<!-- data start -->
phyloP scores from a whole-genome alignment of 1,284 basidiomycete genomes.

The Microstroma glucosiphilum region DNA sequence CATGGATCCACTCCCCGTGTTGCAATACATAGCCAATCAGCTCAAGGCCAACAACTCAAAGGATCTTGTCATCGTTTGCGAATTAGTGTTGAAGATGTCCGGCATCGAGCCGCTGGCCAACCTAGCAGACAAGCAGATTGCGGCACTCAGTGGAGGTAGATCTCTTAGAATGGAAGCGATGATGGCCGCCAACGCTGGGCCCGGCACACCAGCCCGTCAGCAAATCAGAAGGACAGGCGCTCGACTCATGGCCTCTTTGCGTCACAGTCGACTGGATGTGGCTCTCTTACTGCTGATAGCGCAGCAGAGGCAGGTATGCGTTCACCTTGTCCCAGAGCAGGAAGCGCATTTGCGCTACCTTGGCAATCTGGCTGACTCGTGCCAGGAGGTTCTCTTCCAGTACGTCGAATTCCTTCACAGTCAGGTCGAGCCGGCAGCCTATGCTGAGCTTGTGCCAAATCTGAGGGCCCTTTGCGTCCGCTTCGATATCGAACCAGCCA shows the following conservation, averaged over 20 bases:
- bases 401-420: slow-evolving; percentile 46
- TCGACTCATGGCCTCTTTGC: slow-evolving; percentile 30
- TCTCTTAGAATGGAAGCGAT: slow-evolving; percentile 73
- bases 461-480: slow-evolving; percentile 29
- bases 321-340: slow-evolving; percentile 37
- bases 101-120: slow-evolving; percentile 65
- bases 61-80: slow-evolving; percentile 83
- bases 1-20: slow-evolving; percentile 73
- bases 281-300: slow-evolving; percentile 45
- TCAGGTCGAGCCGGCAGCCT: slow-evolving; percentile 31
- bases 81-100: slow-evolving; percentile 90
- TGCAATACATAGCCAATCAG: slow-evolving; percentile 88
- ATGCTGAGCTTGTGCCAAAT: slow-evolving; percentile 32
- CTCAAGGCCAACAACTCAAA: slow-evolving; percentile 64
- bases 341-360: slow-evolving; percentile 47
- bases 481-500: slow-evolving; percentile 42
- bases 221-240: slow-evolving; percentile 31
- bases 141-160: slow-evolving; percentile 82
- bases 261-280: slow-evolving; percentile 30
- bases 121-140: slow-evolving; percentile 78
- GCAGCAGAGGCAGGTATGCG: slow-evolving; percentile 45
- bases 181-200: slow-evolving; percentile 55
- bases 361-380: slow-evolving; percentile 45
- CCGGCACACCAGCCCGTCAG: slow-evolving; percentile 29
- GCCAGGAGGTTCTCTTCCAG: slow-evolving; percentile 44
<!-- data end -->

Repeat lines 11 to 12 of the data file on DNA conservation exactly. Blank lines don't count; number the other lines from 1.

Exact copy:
- bases 281-300: slow-evolving; percentile 45
- TCAGGTCGAGCCGGCAGCCT: slow-evolving; percentile 31